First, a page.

Baxter Black, DVM: HARK THE HERALD ANGEL MOMENTS
There is a frequently told story by cowmen and veterinarians since herdsmen discovered fire. As I listened to a Georgia farmer recount his own personal version, I found myself imagining how the cow would feel?
Kicking the Haying Habit
Rocky Foy was growing tired of the routine. The Glendo, Wyo., rancher spent most of every summer putting up hay, and he spent most of each winter feeding it to his cow herd. It was pretty much the same routine that generations of ranchers and stock farmers have followed. After some honest analysis of his haying enterprise, however, Foy thought there might be a better way.
Find New Ways to Squeeze Profit Out of Your Herd
To increase returns this year, Texas economist Stan Bevers says producers will have to find ways either to trim cow costs or add value to their calves to make them worth more at sale time. (DTN/Progressive Farmer image by Jim Patrico)
Producers still are feeling the cost-price squeeze pinching cow/calf profits. It’s a pressure that won’t ease up until consumer demand for beef improves. And that, marketers say, won’t happen until the overall economy takes a significant upward turn. So what’s the best way to turn a profit this year?
Feedlot specialist offers insight on managing livestock in cold weather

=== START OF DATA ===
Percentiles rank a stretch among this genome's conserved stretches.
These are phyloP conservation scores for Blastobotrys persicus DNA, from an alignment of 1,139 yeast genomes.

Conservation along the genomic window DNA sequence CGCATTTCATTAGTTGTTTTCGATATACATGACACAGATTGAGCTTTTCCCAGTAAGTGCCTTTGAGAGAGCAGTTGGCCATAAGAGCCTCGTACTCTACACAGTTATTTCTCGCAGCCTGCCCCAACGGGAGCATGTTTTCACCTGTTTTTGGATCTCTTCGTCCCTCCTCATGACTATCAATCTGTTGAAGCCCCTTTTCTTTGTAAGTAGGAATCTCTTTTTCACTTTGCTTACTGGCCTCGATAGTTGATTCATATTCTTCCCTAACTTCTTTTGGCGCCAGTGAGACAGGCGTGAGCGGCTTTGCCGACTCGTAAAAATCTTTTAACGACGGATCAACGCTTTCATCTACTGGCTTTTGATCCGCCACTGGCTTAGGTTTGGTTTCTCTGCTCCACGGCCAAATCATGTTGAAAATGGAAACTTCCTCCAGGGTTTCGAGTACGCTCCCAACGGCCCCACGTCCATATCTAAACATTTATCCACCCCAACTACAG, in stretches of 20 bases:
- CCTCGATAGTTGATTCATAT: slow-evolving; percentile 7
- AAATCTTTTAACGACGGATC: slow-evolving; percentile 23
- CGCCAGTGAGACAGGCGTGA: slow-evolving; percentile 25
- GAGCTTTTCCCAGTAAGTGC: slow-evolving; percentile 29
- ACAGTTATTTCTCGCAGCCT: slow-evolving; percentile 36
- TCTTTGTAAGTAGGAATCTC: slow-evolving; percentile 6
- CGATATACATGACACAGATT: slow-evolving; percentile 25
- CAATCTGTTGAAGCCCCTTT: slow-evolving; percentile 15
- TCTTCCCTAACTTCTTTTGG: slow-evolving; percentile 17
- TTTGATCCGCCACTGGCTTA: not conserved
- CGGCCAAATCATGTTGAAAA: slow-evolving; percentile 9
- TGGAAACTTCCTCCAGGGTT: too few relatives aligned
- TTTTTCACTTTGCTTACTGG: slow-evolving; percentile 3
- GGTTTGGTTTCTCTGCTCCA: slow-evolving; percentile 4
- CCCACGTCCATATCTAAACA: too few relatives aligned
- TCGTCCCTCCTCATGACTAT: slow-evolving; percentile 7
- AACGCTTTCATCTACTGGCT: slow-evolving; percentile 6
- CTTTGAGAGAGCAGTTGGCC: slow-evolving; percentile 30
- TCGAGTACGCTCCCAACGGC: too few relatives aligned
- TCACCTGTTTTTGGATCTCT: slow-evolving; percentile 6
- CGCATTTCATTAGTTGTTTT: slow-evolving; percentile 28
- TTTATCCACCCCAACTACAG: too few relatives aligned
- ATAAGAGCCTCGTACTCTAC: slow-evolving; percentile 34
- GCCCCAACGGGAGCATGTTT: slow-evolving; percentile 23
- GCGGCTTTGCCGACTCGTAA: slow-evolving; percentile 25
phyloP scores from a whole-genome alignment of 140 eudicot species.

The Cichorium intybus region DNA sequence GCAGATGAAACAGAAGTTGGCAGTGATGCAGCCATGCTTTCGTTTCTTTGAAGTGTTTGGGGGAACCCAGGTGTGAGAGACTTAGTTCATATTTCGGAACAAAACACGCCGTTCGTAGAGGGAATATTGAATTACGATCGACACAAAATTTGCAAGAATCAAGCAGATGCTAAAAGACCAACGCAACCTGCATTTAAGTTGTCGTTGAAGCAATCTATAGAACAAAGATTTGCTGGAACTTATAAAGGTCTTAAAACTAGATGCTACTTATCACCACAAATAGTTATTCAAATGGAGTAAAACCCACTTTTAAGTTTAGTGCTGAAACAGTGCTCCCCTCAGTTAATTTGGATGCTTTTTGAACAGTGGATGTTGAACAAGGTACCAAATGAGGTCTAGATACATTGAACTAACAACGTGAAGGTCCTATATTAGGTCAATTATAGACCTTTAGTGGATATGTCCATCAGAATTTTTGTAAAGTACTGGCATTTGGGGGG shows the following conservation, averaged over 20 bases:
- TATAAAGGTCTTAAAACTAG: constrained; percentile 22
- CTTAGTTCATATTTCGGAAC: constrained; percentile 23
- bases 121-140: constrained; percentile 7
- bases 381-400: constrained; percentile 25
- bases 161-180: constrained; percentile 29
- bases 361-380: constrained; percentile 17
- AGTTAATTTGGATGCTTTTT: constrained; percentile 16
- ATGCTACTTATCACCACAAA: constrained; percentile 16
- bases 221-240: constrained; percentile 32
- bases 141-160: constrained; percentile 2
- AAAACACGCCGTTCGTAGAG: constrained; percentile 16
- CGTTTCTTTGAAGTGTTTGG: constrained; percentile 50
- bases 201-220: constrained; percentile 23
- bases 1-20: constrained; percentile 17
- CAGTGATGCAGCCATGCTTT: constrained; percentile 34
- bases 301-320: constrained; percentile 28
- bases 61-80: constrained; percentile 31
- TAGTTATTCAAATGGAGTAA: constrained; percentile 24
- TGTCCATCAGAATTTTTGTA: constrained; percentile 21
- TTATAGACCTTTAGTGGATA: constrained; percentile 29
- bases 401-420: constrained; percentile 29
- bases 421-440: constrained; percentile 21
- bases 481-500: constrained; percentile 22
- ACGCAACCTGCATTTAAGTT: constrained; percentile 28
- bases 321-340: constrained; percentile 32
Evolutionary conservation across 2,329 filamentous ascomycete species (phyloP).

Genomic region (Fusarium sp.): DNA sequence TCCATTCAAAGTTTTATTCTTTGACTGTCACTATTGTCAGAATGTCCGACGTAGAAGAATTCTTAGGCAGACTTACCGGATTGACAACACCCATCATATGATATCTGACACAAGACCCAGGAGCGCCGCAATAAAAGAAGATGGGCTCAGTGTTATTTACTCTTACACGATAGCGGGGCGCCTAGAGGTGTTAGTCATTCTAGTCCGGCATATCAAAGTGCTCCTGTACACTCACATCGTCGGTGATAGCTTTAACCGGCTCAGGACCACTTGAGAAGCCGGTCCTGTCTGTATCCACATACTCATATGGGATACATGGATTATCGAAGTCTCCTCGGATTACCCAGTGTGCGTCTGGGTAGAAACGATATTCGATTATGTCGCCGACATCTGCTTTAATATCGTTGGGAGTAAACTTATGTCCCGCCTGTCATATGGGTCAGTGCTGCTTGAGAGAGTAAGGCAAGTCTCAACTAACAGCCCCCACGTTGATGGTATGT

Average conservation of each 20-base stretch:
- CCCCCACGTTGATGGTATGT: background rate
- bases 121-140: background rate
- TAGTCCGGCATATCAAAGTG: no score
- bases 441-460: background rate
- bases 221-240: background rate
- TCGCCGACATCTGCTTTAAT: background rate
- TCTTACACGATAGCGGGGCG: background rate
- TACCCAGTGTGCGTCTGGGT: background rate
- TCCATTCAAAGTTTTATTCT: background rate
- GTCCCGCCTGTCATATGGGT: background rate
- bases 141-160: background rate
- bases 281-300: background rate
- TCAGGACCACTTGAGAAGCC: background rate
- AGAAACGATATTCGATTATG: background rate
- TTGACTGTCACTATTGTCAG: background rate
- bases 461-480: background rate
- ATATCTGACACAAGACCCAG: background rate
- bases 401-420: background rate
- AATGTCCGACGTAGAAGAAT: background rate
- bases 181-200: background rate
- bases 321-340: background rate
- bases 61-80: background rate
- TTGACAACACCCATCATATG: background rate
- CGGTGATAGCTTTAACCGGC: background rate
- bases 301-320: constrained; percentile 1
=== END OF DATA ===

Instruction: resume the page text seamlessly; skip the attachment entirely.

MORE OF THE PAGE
Cold weather and winter storms can impact feedlots, but cattle feeders should try to maintain schedules regardless of weather.
That’s according to Ben Holland, South Dakota Cooperative Extension feedlot specialist, who said consistency pays off in the long run.
Manage Your Forage Dollars Wisely
Marc deManigold knows it’s time to change the ration. At Grace Farms in northern Missouri, cows are about 60 days from calving, a time when unborn calves are rapidly developing and cows are beginning to produce colostrum. He knows his alfalfa hay has more of the nutrients cows need at this time—and he has the numbers to prove it.
Cattle Industry ID Meeting Statement of Principles
Livestock Marketing Council
A meeting of cattle organizations representing the beef, dairy and marketing sectors was held in Kansas City, Missouri, November 4-5, 2009. The participating organizations agreed that a livestock identification plan for the cattle industry should be singularly specie specific because of the diversity in the way cattle are raised, marketed and processed.
Agriculture, animal science classes gain a foothold in urban schools
ST. LOUIS POST-DISPATCH
Kara Dalton is attempting to control chaos. It’s Monday at the teacher’s pre-veterinary science class at Gateway Institute of Technology high school, and that means baths for the dogs, cats, bunnies, mice, hamsters, guinea pigs and one elusive ferret named Riley.